"There's an expectation when you deliver a solution that it's perfect," said David Osborne, chief technology officer with Plural, a New York-based e-business consulting company that serves Fortune 500 companies.
Extreme claims to offer something close--a solution to the coding mind-set that a perfect product can't be produced quickly and that a quickly produced product can't be perfect.
Nuts and bolts
One of Extreme's key tenets requires programmers to release a nuts-and-bolts version of its product to the customer first and then continue to build additional features afterward. This immediately remedies the time-to-market problem, and customers wind up with a less buggy product to which features are added as the customer demands.
Extreme also requires programmers to maintain a direct relationship with the customer. Rather than packing a product with thousands of features, the customer can specify exactly what they want, and the programmer can focus on perfecting a few features.
Programmers must write tests for their own programs before they begin coding. These tests are used instead of an independent "quality assurance," or testing, group--a technique that will save time, according to Extreme's advocates.
During the coding process, programmers also practice a technique called re-factoring. This involves constantly working to simplify the code. By keeping code clean and defining things only once, programmers reduce the number of errors that must be addressed later.
For code writers themselves, one of the most striking differences is Extreme's requirement of pair programming. Once they switch to pairs, many programmers say they prefer it because the team approach can dramatically boost productivity and quality. Extreme also mandates communal ownership of all code.
Extreme isn't always the answer, though.
Beck has said the method works best with groups of two to 10 programmers, a size that fosters good face-to-face exchanges and direct verbal updates. Projects that are contained to a small geographical area are also better-suited to the requirement for pair programming. And government projects, which often require extensive documentation, must at least supplement Extreme's face-to-face communication with a paper trail.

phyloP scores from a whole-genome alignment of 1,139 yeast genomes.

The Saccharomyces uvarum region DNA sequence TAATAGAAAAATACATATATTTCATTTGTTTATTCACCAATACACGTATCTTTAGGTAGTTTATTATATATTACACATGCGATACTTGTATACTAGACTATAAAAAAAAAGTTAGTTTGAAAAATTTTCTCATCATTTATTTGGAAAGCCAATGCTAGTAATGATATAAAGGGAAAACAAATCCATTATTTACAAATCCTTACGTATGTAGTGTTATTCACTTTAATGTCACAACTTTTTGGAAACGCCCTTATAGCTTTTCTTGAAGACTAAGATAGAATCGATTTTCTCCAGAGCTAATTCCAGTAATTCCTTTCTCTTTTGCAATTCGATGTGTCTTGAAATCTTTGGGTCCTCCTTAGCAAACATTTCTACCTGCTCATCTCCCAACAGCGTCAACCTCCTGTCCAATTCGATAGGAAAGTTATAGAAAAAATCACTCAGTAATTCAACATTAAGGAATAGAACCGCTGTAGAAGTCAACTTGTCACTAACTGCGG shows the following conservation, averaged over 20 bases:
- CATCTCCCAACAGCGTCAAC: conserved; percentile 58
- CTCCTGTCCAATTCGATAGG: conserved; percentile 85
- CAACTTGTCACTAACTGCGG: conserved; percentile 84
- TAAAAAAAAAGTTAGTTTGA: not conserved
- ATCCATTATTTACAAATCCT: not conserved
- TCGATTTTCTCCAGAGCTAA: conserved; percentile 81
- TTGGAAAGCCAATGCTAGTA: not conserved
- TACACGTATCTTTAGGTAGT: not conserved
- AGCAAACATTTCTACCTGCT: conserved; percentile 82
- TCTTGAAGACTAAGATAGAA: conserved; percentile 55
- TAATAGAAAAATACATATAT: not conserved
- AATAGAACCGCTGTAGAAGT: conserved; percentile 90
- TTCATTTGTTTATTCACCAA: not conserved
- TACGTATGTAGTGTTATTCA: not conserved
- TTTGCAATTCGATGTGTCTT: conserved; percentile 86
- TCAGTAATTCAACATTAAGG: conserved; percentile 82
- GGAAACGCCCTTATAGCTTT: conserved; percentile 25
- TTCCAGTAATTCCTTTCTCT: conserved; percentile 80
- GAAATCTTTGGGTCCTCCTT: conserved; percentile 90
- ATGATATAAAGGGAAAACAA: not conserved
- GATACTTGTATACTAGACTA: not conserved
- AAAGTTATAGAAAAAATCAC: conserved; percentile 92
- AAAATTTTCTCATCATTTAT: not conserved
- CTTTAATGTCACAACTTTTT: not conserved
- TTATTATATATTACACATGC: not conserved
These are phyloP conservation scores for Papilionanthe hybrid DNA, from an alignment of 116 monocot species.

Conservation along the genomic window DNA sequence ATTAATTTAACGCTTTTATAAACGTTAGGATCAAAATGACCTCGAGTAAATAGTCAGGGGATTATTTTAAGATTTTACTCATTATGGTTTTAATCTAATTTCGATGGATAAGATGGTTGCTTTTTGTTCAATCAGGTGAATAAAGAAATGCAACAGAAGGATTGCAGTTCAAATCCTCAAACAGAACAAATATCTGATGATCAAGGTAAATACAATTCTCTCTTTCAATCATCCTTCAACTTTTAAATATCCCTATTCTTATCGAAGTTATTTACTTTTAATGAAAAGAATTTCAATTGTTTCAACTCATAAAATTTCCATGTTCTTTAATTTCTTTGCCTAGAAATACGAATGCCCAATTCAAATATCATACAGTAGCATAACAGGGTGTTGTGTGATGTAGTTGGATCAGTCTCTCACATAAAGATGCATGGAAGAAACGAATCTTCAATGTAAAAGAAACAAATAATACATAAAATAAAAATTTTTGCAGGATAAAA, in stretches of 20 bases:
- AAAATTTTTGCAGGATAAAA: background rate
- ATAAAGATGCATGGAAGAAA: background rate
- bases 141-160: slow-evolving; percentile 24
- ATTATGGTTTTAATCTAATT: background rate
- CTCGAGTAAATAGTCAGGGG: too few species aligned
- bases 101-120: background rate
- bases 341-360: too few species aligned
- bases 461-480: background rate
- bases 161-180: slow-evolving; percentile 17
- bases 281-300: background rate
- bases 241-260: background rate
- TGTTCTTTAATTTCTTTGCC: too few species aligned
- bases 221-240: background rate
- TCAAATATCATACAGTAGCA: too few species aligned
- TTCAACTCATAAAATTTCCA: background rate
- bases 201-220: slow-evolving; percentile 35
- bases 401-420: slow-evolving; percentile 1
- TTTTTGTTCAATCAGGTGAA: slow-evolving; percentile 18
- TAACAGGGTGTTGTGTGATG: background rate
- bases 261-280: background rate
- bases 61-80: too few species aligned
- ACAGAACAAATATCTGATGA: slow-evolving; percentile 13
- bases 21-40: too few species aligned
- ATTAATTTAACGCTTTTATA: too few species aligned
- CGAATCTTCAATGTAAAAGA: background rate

Despite such restrictions, Extreme's advocates say it's changed their work lives.
"If no one is watching, I'll get lazy, (do) cut-and-paste programming, no test writing, no re-factoring--the sort of anti-patterns that make software suck," Extreme programmer Lyle Hayhurst said via e-mail. "If someone is watching me, I'll probably feel guilty and do the right thing."
Jack Bolles, a technical team leader at Chicago-based ThoughtWorks, concurred. "I feel like I get better work done--and more work done," he said.
Over the years, programmers have developed other methodologies to help organize software development. In the Waterfall method, for example, companies lay out in advance all the features that will be included, assign tasks to different people, and then begin coding. An integration process follows at the end.
"It assumes that your customer knows what they want up front, which they never do. And if your customer changes their mind, it's a big problem," Larson said.
Extreme Programming, by contrast, advocates adjusting and building onto products throughout the development cycle. It also uses an ongoing strategy of collaboration and face-to-face contact. It is the human interaction--even in the cold, calculated world of software programming--that ultimately makes the methodology a success, Jeffries and others said.
"It's a lot less lonely than solo can be," Extreme programmer Steve Freeman said. "Sometimes you just get stuck, and that's really lonely. It can take some effort if you don't know what to do next. It happens a lot less with a pair. And at least there's someone else who understands the problem."